Integrative Biology-Neuroscience is a joint FAU-Max Planck Florida Institute for Neuroscience program. The program, which admitted its first students in Fall 2011, is housed within the Department of Biological Sciences. Completion of the neuroscience concentration provides students with both knowledge and practical experience in the neuroscience field at an advanced level. In the evolving and growing field of neuroscience, students who complete the IBNS concentration will have the appropriate training to succeed both within and outside of academia. The neuroscience curriculum focuses strongly on knowledge-based and experimental-based neuroscience courses and includes training in scientific methodologies. IBNS faculty are active experts in their respective neuroscience fields and will support development of the students who can focus on a number of research areas, including neuronal circuitry, learning and memory, neurodegeneration, drug discovery, stress neurobiology, neurogenetics and/or neurodevelopment. The Scripps Research Institute of Florida has partnered with FAU and also contributes expertise to this program.
The neuroscience concentration falls under the umbrella of the Integrative Biology major and students accepted to the concentration are subject to all Integrative Biology policies and regulations as well as additional regulations that are specific to each concentration.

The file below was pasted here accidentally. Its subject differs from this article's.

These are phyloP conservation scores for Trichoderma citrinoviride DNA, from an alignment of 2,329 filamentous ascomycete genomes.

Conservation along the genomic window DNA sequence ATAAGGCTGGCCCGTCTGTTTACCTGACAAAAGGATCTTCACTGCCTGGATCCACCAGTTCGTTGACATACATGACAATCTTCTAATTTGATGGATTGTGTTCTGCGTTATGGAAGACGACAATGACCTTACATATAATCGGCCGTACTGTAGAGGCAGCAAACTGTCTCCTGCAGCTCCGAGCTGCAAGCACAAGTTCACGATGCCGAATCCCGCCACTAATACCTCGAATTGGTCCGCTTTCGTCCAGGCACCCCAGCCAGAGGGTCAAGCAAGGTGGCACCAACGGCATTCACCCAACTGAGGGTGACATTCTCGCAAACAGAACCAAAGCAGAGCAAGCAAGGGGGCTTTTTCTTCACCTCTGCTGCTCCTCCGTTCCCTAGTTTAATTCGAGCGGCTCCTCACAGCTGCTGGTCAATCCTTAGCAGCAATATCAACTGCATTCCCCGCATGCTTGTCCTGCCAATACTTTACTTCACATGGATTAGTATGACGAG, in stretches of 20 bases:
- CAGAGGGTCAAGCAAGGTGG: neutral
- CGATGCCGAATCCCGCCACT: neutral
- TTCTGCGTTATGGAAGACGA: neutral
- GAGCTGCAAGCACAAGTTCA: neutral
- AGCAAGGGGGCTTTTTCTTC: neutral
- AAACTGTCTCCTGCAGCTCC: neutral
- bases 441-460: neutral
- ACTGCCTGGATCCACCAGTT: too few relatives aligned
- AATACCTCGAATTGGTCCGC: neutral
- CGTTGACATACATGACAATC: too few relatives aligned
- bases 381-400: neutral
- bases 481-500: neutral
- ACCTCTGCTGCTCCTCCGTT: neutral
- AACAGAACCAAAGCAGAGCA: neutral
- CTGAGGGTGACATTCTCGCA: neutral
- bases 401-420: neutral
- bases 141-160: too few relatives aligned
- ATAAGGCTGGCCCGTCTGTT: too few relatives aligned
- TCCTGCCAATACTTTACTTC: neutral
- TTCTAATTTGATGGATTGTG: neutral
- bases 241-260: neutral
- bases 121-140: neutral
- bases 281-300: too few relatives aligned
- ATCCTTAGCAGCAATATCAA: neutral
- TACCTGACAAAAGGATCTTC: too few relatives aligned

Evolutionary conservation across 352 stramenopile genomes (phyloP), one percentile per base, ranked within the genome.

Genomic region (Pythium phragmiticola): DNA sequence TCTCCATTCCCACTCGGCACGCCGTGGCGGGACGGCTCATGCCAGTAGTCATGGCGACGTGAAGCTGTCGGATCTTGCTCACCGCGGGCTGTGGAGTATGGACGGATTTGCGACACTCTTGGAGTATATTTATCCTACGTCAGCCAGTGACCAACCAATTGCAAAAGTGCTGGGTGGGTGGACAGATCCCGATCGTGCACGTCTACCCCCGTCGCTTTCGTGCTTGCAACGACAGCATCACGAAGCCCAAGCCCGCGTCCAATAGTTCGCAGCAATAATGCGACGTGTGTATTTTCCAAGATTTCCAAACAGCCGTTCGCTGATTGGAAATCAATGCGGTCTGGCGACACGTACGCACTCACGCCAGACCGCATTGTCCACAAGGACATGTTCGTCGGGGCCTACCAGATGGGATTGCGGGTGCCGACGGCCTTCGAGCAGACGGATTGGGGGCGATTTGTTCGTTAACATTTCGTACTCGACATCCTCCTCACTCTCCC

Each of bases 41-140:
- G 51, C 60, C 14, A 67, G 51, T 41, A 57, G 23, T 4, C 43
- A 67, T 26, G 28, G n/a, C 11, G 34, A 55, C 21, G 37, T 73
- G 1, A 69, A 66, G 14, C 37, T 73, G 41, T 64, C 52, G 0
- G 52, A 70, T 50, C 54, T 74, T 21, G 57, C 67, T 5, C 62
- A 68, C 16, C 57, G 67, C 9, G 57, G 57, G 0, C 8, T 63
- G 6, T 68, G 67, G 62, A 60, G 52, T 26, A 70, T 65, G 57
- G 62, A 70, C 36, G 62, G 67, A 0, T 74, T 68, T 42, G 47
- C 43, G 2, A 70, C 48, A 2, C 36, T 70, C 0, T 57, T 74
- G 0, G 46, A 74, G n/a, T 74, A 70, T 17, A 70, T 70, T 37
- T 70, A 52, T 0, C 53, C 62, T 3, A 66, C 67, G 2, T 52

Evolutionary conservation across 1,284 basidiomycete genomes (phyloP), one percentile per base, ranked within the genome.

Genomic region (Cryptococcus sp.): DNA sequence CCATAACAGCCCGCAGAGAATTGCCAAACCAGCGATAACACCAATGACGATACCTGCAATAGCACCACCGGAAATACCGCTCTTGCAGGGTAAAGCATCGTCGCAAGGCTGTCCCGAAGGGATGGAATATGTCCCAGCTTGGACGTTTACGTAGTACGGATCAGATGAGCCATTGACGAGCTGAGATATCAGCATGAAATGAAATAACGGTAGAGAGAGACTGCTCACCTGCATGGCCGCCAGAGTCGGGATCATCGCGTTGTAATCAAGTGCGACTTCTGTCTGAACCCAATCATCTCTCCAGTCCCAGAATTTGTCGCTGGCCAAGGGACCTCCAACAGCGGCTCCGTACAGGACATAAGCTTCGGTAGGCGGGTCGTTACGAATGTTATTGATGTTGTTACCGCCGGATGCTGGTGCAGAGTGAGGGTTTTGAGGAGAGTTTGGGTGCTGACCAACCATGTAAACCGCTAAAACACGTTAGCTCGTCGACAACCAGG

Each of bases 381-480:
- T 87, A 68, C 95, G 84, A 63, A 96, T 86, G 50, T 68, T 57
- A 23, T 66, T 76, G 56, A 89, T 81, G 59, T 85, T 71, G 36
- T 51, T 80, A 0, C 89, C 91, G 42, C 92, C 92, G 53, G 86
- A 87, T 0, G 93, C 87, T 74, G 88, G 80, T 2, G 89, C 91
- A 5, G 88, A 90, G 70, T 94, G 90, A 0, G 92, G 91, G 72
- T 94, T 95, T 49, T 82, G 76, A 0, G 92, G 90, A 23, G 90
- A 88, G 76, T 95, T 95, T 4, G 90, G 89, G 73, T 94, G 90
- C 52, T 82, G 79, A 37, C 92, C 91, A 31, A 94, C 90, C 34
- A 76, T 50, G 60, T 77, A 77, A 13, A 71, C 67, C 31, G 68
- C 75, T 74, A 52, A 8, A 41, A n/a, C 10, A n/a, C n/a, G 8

Participants in the Integrative Biology Ph.D. Program are also eligible to complete an en passant Master's degree (along the way). Additional information about Integrative Biology concentration options and the Master's Along the Way (MALW) option can be found here.
The International Max Planck Research School (IMPRS) for Synapses and Circuits is a fully funded graduate program jointly hosted between the Max Planck Florida Institute for Neuroscience and Florida Atlantic University. The IMPRS for Synapses and Circuits offers fully funded Ph.D. positions in neuroscience and is the only IMPRS program in the United States. Students wishing to be considered for admission to IMPRS for Synapses and Circuits must apply and be accepted to both FAU's IB-Neuroscience PhD Program and the International Max Planck Research School for Synapses and Circuits.
The FAU Stiles-Nicholson Brain Institute developed and oversees the interdisciplinary Ph.D. Neuroscience Graduate Program (NGP) that unites scientists, educators and students across multiple Colleges and Departments where neuroscience faculty pursue their research, and from two internationally-recognized research institutes (the Max Planck Florida Institute for Neuroscience and the Scripps Research Institute), into a one of a kind training opportunity for those in the early stages of their neuroscientific careers.
Neuroscience has reached an extraordinarily exciting stage. Disciplines such as physics, biology, genetics, chemistry, psychology, anatomy, computer science, medicine and engineering, to name a few, are now powering discoveries at a rapid pace that reveal the basis of how we learn, think, remember, love and dream. These discoveries provide hope to millions with brain disorders that better diagnoses and treatments are within reach.